indian cinema heritage foundation

Film Societies Play Their Part

18 Jan, 2021 | Archival Reproductions by Cinemaazi
Discussion of Aakrosh sponsored by Cine Club of Calcutta

The silent era of the Indian cinema can perhaps be written off but for the historical interest in the thirties and forties. The Indian film then drew largely on mythology, historical events, social and later political situations for its themes, always with a clear inclination for the spectacular.  But even these films were woefully inadequate in cinematic sensibilities and expression. The Indian film societies cannot, therefore, be criticised on the ground that they have looked West.

Nevertheless, Calcutta Film Society form which the movement developed, screened Ram Shastri (1944) and Sant Tukaram (1936). When Uday Shankar's Kalpana was released in 1948, the society purchased and distributed tickets among its members. Later it organised a Mehboob session in 1966, the society held a festival of old Bengali films in two sessions in 1965 and 1966. Cine Central and Calcutta Cine Institute held Indian (or call it Regional) Film Festival.

Around this time Film Forum, Bombay, presented films of Prabhat Studio, defunct by then, in a few retrospectives of Master Vinayak, Hemen Gupta, Shantaram and Bimal Roy. In in 1970, this society brought out a special number of its journal, Close-up, devoted entirely to Indian Cinema and its various aspects. Earlier one issue contained several articles on Indian Censorship Regulations. In 1966, Anandam Film Society held festival of Satyajit Ray films and published a special issue of its journal, Montage, with articles on Ray films which is still considered a reference publication.
 

M S Sathyu at work on Kahan Kahan Se Guzar Gaye

Delhi Film Society had the distinction of showing several films, Devi (1960), Sara Akash (1969), Swayamvaram (1972) even before they were released. (An interesting sidelight. The late Defence Minister V Krishna Menon was allowed to see Ray's Devi  at the pre-release show on the condition that he would come alone and not accompanied by his security men. Mr. Menon obliged and saw the film). In 1965, Madras Film Society held a discussion after screening Gemini's Hindi film Grahasthi (1963).

Around this time the Film Study and Information Group (FSIG) formed by the Federation, Calcutta, held a series of discussion meetings. In one of these meetings, Satyajit Ray read and articles on scenario, illustrating his point with excerpts of Kanchenjungha (1962), Postmaster and The World of Apu. In another meeting on scenario, Mrinal Sen illustrated his points from his own films, Punascha (1961), Abasheshe (1962) and Protinidhi (1964). Ritwik Ghatak spoke on editing with reference to his films.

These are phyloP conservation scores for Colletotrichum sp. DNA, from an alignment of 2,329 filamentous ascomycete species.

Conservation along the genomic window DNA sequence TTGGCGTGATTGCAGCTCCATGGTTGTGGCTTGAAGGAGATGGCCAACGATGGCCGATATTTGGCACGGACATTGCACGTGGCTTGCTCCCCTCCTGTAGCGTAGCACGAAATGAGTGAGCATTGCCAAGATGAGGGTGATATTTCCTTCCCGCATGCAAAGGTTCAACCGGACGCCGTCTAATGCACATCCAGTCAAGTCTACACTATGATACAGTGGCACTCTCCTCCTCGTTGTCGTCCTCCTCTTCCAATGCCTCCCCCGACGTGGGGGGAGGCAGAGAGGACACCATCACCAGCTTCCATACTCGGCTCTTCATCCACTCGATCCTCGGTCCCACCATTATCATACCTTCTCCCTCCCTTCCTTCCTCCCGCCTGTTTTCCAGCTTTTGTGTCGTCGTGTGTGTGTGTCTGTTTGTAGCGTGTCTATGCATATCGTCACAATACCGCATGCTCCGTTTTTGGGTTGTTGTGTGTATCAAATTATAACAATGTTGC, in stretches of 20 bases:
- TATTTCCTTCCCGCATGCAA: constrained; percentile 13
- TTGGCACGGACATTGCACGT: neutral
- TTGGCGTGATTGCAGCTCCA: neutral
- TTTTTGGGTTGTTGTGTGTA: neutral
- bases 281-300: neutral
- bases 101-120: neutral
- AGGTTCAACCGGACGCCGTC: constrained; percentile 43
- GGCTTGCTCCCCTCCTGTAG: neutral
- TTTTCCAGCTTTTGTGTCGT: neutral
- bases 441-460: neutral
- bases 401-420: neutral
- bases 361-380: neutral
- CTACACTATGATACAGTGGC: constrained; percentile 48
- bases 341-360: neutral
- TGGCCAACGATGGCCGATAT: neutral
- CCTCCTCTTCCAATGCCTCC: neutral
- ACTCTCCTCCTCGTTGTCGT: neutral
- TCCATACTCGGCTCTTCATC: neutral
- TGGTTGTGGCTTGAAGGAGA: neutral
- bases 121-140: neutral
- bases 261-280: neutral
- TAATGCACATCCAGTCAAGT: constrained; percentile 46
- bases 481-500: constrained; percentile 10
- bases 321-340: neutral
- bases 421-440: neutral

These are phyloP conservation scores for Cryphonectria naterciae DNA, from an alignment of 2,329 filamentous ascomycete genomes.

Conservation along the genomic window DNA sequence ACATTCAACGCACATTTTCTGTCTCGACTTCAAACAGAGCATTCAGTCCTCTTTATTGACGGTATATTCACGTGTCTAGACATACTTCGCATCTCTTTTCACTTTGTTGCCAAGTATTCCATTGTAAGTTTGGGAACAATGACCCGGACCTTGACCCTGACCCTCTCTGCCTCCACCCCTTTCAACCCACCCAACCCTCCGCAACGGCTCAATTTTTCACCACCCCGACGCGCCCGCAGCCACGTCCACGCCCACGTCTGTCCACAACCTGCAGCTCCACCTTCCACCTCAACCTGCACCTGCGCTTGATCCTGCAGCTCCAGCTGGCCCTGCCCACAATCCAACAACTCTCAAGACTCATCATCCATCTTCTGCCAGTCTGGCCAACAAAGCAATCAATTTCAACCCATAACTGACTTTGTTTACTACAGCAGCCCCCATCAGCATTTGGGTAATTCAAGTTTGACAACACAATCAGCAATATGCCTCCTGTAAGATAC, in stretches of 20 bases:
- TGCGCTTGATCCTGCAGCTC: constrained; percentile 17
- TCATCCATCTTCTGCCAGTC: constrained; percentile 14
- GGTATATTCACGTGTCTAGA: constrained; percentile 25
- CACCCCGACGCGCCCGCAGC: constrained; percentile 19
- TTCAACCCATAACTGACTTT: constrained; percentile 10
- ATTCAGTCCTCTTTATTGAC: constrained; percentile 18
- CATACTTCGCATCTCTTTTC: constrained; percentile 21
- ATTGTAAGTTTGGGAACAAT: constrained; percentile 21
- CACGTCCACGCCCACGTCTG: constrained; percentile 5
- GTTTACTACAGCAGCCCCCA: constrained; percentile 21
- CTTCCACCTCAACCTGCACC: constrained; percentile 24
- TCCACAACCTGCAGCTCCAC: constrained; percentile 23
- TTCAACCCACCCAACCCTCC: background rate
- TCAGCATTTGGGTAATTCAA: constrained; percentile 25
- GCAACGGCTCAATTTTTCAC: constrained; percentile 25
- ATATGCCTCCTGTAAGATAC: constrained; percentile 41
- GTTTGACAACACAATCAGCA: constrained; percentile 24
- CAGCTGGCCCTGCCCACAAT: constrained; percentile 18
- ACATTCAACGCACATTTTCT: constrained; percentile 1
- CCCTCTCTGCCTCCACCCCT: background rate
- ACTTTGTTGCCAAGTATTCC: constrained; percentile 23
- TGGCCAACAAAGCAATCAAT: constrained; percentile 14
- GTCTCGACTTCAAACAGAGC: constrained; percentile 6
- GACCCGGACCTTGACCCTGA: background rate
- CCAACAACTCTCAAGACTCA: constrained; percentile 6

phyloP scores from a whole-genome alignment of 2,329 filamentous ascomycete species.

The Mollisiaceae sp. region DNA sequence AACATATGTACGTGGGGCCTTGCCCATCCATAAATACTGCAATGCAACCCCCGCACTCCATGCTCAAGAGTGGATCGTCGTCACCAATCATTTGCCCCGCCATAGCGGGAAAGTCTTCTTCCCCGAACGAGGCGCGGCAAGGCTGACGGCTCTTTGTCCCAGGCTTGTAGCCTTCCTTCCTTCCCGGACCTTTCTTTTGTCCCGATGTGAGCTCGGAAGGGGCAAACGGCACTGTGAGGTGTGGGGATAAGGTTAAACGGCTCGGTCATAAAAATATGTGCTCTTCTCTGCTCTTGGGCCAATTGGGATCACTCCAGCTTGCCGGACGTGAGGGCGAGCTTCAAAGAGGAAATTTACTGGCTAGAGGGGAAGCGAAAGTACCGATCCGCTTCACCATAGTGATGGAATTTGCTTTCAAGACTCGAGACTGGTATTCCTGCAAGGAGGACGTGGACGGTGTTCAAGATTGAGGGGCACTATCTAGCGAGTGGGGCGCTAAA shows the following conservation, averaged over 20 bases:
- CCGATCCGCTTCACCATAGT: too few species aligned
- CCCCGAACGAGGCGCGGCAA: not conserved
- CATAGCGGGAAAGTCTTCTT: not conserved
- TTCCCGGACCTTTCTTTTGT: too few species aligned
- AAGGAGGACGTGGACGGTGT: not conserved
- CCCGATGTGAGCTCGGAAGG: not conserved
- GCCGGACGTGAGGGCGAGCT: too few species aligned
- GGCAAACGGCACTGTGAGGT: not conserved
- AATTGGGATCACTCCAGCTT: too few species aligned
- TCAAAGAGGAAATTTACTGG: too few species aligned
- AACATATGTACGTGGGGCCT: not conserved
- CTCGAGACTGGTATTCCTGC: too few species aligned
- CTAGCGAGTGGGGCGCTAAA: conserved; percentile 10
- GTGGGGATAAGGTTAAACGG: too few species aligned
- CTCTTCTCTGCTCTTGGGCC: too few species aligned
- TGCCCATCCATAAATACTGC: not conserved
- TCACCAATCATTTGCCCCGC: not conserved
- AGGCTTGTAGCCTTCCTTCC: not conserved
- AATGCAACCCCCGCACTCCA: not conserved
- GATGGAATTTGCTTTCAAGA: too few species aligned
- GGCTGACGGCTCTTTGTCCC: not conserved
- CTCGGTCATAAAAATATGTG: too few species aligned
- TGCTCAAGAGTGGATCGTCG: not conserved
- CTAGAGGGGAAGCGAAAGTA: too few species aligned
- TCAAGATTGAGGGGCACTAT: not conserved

In Bombay Film Forum's own study group used to sit at least once a month and often it concentrated on the aesthetic quality of Indian films. In 1965, a fresh graduate from the Film Institute and now a famous director Adoor Gopalakrishnan, started in Trivandrum not only a film society, Chitralekha-Film Society, but also, with his friends in the film society India's first film cooperative. Chitralekha Film Cooperative for production and distribution of Indian films. And within a few years we got Adoor's first feature, Swayamavaram (1972), winner of four national awards.

Some film societies contributed by making documentary films. While Calcutta Film Society made three films Durga Puja..Portrait of a City and Todo, Film Forum, Bombay captured the spirit of Bombay in celluloid in A City of the Sea.

A book on Ritwik Ghatak published in 1982 claimed, "Long after Ritwik Ghatak's death, the significance of his work is finally bursting out of obscurity". Obviously, the publisher of the book did not check the facts. Ritwik's films excepting Meghe Dhaka Tara (1960) and Subarnarekha (1962) did not fare well at the box office. But the significance of his work was clear to film societies and the interest in his work was sustained by film societies through repeated screenings in the sixties. In 1967 Calcutta Cine Institute held a festival of Ritwik's films and published a special issue of their journal Movie Montage on Ritwik's works. After Ritwik died in 1976, the FFSI, Calcutta paid homage to him by organising a week-long retrospective of his films and this was immensely popular Cine Central published a special issue of their journal, Chitrabikshan, which has by now become a reference journal on Ritwik's works.